By the time the throbbing trance-like genesis of single ‘Circles’ brings us aptly full circle, it’s difficult to know whether this has been a cerebral or a sensual experience. The feeling is like love as an equation: precise as Cupid’s arrow unleashing chaos in the heart. The music is so replete with angles, its architecture a mixture of Brutalist and Romantic, it’s impossible to pinpoint exactly where and how it comes to meet you. All you know is: it just does. Vök’s music is a force that arrives without invitation, yet is somehow uninvasive; the sound, like the entity that makes it – on the surface of it yet another Icelandic triptych with synths and a frontwoman with airy, Björk-like vocals and dodgy, Björk-like hair stub – is just welcome without rhyme or reason – the expected unexpected. That this collective comes under the moniker of Vök is the only definition on offer.


In fact, with regards the band’s name (pronounced ‘verk’), rumours abound that it’s a phonetic encryption, a composite word fusing various European linguistic pronunciations to make a rude word (basically ‘fuck’ in three languages). Whether it’s true or not is moot – it’s very apt: this is a sound that ventures out beyond all confines and structures to become something that defies geographical provenance. And a surreptitious, multilingual profanity is fine with us – it’s as good a definition as any: a Fuck-you Tower of Babel set to confound national grids and electrical currents all across Europe and the known world, with everything and nothing lost in translation.

By the end, we’re lost for words. The only thing that springs to mind has, like the music that prompted its utterance, seemingly come from nowhere: Vök me!

Stephen Brolan

* An edited version of the Vök review is published in Record Collector in the UK and Flood magazine in the US

REVIEW vs METAREVIEW: An appraisal and reappraisal of Florence & The Machine




Bournemouth, BIC

Her star has risen with all the precipitous urgency of a volcano with a pressing engagement. That Florence Welch has seemingly gone from insecure waif of the side-stage to colossal high-priestess of the centre-stage owes as much to the tabloid circus surrounding her as her increasingly molten delivery.

However, despite the mainstream’s depressingly predictable attempts to mould her into another Amy Winehouse (rather than tapping her phone, they’re spiking her water supply) Ms Welch retains a focus impervious to intoxication, which is her strength under the spotlights, but also forms part of her shortcomings. For though what we’re witnessing borders on bewitching – Raise It Up, for example, has become some sort of incantation, with jutting arms and robes all aflow – there’s something stylised about this performance that flirts with contrivance.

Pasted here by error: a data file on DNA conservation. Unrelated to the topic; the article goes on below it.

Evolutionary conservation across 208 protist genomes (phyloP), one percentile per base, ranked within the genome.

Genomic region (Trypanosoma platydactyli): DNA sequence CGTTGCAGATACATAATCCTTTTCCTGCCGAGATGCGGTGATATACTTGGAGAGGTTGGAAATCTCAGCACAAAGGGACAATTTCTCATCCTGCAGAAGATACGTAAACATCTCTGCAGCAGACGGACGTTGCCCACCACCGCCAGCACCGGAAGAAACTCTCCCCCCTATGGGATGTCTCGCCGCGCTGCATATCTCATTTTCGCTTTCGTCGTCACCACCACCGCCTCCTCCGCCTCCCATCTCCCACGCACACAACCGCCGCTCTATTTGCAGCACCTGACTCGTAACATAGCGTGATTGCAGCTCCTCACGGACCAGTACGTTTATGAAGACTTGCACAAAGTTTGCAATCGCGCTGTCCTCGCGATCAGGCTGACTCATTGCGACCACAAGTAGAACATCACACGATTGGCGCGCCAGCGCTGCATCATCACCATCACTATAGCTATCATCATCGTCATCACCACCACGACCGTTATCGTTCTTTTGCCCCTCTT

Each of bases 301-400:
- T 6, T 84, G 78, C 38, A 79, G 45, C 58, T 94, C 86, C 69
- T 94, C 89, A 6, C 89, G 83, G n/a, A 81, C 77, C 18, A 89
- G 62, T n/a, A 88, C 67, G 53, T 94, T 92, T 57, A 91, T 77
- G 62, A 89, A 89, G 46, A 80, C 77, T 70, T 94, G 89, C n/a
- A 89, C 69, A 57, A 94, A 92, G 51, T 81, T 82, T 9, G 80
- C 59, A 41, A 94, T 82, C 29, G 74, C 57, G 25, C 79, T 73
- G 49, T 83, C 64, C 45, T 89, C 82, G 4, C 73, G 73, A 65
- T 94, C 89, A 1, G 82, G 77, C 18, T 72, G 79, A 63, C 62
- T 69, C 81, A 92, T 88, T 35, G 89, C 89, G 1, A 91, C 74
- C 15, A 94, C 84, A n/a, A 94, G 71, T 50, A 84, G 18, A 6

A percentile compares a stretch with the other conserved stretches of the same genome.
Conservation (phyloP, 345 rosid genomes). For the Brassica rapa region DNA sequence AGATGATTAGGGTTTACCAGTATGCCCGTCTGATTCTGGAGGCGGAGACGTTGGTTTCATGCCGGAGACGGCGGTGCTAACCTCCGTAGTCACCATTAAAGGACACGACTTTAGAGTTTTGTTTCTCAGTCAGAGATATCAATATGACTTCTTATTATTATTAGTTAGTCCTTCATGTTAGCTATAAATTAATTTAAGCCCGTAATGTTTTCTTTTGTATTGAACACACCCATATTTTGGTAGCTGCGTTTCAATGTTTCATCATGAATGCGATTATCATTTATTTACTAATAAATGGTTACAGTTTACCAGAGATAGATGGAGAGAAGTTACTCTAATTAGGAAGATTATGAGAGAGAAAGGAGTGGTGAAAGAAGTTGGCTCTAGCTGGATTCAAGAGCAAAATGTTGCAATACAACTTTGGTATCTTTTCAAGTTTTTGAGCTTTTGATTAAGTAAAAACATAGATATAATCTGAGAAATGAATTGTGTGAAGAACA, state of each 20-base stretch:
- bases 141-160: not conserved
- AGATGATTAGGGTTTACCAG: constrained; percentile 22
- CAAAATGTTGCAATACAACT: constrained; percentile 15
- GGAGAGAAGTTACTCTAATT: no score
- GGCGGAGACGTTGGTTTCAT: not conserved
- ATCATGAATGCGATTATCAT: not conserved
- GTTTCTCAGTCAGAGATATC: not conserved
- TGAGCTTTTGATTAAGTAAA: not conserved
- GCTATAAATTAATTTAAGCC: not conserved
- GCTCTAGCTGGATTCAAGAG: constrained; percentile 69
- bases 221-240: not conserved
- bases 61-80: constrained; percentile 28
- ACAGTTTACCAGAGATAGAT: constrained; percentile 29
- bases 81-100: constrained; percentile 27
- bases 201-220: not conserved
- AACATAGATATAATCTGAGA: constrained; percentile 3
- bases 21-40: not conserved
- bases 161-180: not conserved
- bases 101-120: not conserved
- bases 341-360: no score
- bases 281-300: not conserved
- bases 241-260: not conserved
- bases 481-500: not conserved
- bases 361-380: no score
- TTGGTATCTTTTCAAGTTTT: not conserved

Having seen Flo in, er, full flow upon her emergence – climbing the tent scaffold in implausibly massive platform heels at Reading; freeform howling at Lovebox – there’s a professionalism here that, while admirable, negates the sort of wild abandon that actually got her here.

Early in, What The Water Gave Me hypnotises but its séance-like mechanics also leave you floundering in séance-like wonder: ‘Is, in fact, anybody there?’


Hostess: Raise it up

Set against a weird kind of art-deco hotel lobby backdrop, there’s a sense of juxtaposition here that kind of disturbs. When she starts thrashing around – in front of two backing singers who look strikingly similar (twins?) – it’s like a scene from The Shining.

It could be that Flo has been ceaselessly touring the same material over and over in a seemingly remorseless PR assault that has turned FATM’s energy into something slightly static. However, some of the newer material aired tonight – specifically encore Never Let Me Go – show flashes of the spectral goddess Florence Welch could and should be – like a version of a former high-priestess, but even more incendiary: yes, occasionally, she’s like a burning Bush. And when she ignites like that, we’re all like a flock of Moseses (Mosi?) receiving our instruction from on high (yes, those platforms are still in evidence) and seeing a vision of what the future holds.

The Machine may be a little rusty, but Florence has got more than enough of the magic, and love, to see her through.

Prephen Brolan (then)




Florence And The Machine, Brolan’s Writing Desk


Sages paraoles, mate